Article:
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Posted by ShiningBengal on 06-28-2004 06:49 PM:
Originally posted by aaronwt
It is grounded by the power meters. All the utilites are in the same location(within 3 feet) The meters are using the same grounding rod as the other utilites. I am connected to the same grounding rod.
Anyway it's been like this for 2.5 years and I don't have any problems, so I see no need to change it now.
How do you connect a ground "to the power meters?" And if you did this, how do you know they are at the same ground potential as the main service entrance? Are you saying the meter bank is connected to a ground rod, and you have somehow connected your ground to the meter bank? You can't get inside the meter enclosure--they are sealed by the utility. An you can't legally ground anything to the utility's equipment.
In this part of the country, a ground rod is almost NEVER used as a main system ground. They are notoriously unreliable as a system ground. Utilities use ground rods to ground their equipment because they do not usually have access to a water main to do this.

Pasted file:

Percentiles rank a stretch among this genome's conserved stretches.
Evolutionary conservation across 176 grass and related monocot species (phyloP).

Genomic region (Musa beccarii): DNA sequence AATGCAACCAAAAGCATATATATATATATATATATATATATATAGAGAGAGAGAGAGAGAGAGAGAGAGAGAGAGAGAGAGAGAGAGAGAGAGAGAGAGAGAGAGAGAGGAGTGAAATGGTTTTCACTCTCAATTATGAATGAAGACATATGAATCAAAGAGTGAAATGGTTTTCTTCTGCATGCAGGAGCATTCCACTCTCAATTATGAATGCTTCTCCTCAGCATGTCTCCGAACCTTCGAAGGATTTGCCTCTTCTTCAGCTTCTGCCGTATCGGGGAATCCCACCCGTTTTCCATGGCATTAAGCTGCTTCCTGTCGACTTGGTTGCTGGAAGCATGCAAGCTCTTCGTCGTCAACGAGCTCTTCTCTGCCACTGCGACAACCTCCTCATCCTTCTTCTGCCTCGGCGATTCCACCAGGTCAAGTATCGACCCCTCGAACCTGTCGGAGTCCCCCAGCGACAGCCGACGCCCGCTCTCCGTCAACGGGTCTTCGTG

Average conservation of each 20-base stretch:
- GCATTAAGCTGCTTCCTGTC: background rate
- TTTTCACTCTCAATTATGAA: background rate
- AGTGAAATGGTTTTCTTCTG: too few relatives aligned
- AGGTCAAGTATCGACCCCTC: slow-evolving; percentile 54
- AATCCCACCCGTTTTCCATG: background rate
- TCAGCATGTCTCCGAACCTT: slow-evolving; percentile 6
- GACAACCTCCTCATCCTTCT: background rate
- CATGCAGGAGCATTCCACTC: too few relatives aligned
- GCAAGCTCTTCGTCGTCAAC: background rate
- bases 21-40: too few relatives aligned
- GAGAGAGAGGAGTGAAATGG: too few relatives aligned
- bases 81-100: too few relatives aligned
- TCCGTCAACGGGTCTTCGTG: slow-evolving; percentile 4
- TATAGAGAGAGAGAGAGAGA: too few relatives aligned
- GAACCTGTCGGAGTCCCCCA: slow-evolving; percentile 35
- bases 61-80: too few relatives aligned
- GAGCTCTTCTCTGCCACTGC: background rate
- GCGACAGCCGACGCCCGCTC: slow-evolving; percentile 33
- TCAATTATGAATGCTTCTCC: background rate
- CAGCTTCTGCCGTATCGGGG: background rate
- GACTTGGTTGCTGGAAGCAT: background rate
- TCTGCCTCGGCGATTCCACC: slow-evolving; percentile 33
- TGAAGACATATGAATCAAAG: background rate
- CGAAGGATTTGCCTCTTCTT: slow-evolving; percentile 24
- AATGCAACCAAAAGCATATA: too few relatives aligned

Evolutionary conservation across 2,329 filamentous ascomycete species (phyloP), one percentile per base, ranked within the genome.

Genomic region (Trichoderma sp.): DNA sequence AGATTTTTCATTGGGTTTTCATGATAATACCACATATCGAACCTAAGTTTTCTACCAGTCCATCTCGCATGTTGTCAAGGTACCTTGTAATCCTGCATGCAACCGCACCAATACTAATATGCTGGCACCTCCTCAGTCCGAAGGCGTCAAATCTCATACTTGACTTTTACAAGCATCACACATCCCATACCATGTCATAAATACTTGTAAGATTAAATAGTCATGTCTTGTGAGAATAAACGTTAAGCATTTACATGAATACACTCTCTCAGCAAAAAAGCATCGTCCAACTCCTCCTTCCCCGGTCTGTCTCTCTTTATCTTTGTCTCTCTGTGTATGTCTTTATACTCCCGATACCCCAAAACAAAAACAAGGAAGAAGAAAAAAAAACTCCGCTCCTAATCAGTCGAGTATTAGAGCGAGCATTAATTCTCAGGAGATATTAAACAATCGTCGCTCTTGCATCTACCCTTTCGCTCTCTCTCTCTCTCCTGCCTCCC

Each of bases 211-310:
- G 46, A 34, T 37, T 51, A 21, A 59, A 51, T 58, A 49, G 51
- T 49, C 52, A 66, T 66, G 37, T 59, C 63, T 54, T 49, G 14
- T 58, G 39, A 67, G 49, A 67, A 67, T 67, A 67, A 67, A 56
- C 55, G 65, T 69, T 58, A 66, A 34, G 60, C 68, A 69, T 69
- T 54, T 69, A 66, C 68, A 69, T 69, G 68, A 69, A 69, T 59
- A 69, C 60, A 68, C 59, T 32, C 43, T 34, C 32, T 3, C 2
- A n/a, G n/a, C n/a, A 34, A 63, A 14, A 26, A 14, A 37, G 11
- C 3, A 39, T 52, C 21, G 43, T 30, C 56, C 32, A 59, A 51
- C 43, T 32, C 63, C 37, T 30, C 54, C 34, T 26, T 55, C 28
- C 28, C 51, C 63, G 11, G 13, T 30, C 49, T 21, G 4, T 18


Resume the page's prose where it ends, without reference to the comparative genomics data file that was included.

They only time they are permitted is if there is no other way to ground equipment. The water main is used 99.5% of the time, with the water meter jumpered to maintain the ground if the meter is removed for any reason.
These are the facts:
1. Ground loops are responsible for the vast majority of noise on CATV, cable, and other coaxial feeds to A/V equipment. The video noise is usually characterized by horizontal lines moving slowly up or down the screen.
2. Shielding on coaxial cable running a short distance past line voltage equipment will prevent the cable from picking up interference if it is grounded to a system ground.
3. If you have a ground loop, if the coax is grounded at any point to a system ground (i.e., through a 3-prong grounded plug at a wall outlet), it will eliminate the ground loop.
4. Surge protectors will not eliminate the effects of a ground loop. A good ground will.
I can understand your not wanting to spend time sorting this issue out for yourself, since you have eliminated the source of the interference. But for others, you should ALWAYS suspect a ground loop when you get video interference in your satellite system.
The best way to deal with a ground loop---assuming you have a grounded main service entrance---is to eliminate it with proper ground wiring.
When you hear hoof beats, don't look for zebras!
"Ignore 'em, m'dear. They're beneath your dignity." W.C. Fields
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